The transportation sector is central to the evolution of a global marketplace. However, it is also highly litigious, given the complex nature of transporting goods across borders and constantly evolving legal and regulatory demands. Businesses operating in the international movement of goods or people are party to some of the most complex contracts and transactions in the corporate world—which can result in expensive and risky disputes. Goods may be delayed, damaged or lost. Shipowners may not be paid for freight or be entitled to demurrage. Airline operators may have disputes with suppliers over the quality of a product.
The international nature of transportation means that when disputes arise, they tend to be cross-border. Conflicting legal frameworks and business practices can make the resolution of disputes time-consuming and costly. But these claims also represent an opportunity to unlock value for the business and maximize returns to shareholders through the legal department.
Burford’s recent 2021 Legal Asset Report includes a transportation industry snapshot, which looks at how CFOs in the sector view their legal assets, manage costs and accelerate the value of pending claims. Below are some key takeaways:
Transport CFOs could access additional profits through extensive affirmative recovery programs
Just 40% of finance officers in the transportation sector reported extensive affirmative recovery programs—the lowest across all industries surveyed. Affirmative recovery programs are initiatives focused on generating capital by pursuing meritorious litigation to return money to the business. A 2014 paper in the MIT Sloan Management Review suggested that legal departments could become contributors to the company bottom line by creating tangible and identifiable value as opposed to cutting costs alone.
When companies’ affirmative recovery programs don’t meet their needs, they stand to miss opportunities to maximize legal asset value. The 2021 Legal Asset Report indicated that transportation companies routinely leave millions of dollars in unrecovered value on the table by not pursuing judgment enforcements, which suggests that companies in the transportation sector routinely neglect to enforce their claims and awards due to concerns about budget. This need not be the case: With legal finance, companies can use cost and risk shifting tools to pursue and enforce valuable claims with zero impact on budgets.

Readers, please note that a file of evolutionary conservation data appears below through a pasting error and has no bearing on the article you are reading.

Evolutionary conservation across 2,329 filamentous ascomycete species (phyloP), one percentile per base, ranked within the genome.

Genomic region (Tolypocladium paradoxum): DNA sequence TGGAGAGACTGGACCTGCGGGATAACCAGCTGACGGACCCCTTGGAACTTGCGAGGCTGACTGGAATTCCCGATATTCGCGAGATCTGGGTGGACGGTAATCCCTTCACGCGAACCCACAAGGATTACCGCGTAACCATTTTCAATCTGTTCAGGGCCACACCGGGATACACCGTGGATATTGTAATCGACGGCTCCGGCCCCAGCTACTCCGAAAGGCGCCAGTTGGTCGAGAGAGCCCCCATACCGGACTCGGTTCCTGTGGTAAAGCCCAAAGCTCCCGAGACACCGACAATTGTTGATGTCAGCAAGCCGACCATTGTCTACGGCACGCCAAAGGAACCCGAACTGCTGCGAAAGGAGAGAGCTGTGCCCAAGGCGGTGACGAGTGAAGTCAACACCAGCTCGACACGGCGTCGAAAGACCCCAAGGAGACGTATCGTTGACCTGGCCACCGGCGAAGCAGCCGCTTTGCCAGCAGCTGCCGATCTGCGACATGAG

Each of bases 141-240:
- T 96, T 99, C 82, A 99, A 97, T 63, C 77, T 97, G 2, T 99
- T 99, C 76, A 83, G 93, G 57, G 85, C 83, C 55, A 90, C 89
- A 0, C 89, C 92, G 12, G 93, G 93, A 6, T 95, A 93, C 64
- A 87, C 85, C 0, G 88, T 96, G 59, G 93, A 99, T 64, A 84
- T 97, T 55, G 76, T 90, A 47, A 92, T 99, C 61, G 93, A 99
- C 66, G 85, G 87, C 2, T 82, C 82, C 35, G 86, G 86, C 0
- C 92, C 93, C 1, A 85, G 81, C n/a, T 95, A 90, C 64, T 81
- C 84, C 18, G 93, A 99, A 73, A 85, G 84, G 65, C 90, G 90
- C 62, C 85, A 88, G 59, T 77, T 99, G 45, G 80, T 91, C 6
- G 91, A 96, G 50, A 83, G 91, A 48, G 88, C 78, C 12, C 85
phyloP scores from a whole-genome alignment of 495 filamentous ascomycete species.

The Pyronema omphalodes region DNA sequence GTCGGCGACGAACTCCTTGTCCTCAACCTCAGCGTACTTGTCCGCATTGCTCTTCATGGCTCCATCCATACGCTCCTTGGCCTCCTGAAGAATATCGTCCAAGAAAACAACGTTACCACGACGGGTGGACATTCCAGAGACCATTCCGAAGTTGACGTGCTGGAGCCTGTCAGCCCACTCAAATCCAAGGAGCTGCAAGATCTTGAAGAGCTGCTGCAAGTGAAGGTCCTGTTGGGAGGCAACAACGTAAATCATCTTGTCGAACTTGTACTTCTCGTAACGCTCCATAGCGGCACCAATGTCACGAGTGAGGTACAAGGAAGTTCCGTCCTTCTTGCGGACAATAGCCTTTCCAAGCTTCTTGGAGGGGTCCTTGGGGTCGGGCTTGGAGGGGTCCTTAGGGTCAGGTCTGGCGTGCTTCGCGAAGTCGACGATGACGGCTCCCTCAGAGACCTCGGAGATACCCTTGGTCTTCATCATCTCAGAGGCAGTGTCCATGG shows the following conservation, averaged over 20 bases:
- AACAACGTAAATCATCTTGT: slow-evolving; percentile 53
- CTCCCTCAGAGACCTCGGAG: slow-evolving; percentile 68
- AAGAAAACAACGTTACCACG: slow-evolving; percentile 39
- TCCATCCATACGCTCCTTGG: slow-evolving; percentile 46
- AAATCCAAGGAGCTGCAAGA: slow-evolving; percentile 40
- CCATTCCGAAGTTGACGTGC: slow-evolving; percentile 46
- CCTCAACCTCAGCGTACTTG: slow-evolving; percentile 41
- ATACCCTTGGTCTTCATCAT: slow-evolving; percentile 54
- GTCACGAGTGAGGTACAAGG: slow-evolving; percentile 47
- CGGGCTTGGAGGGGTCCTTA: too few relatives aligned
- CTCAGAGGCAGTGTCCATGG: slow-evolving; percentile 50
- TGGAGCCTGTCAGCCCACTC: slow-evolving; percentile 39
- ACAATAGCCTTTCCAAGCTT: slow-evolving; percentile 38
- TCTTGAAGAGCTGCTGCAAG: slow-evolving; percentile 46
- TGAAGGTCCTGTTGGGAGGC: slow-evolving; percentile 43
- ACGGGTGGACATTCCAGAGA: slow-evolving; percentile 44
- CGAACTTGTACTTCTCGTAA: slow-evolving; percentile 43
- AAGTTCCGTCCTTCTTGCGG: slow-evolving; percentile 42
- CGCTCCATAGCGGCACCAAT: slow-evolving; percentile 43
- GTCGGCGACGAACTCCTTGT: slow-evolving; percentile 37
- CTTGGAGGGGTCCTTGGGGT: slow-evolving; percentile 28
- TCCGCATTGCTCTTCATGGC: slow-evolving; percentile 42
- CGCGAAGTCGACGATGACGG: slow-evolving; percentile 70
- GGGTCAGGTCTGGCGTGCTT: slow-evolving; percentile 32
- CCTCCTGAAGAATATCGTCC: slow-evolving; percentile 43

Transportation companies would benefit from greater collaboration between finance and legal
Litigation is inherently high-risk, and as companies make decisions about how best to manage the expense associated with their recovery efforts, they can and should draw upon a range of information inputs to make sound decisions. Therefore, the legal and finance departments should work together to set value-add goals alongside cost-control goals for the litigation department.
According to findings from the 2021 Legal Asset Report, financial officers in the transport industry exert relatively little influence over legal decision-making—particularly in relation to setting recovery goals. Only 40% of transport CFOs reported a high level of influence over the legal department in that regard compared with 62% of CFOs across industries. CFOs in the transport industry were also 26% less likely than their peers to say that legal departments should have commercial targets.
With greater collaboration between finance and legal leaders, companies can gain more value from their legal departments and encourage more commercial thinking about litigation.
Transport CFOs should count duration risk when evaluating the impact of litigation
The report also showed that CFOs in the transportation sector that model and assess the financial impact of litigation prioritize other factors, but surprisingly none considered projected time to recovery as a factor. Duration risk is among the most important factors in commercial disputes, given that litigation and arbitration claims take many years to resolve.
As the old business adage goes: Time is money. CFOs and GCs need to consider the impact of having working capital spent on litigation out the door for a potentially long period of time. According to Lex Machina, it takes on average two years for a commercial matter in the US to reach trial. For ICSID arbitrations the wait is even longer, taking on average 46 months to resolve and possibly another 13.3 months between the close of a final hearing and payment of an award.
Legal finance fixes the issue of duration risk by shifting that risk to a third party. It allows companies to enhance liquidity and control the timing of cash flows relating to their commercial dispute assets. Because capital is provided on a non-recourse basis, legal finance eliminates the claimant’s downside risk. The legal finance provider takes on that risk and repayment is contingent on a successful outcome.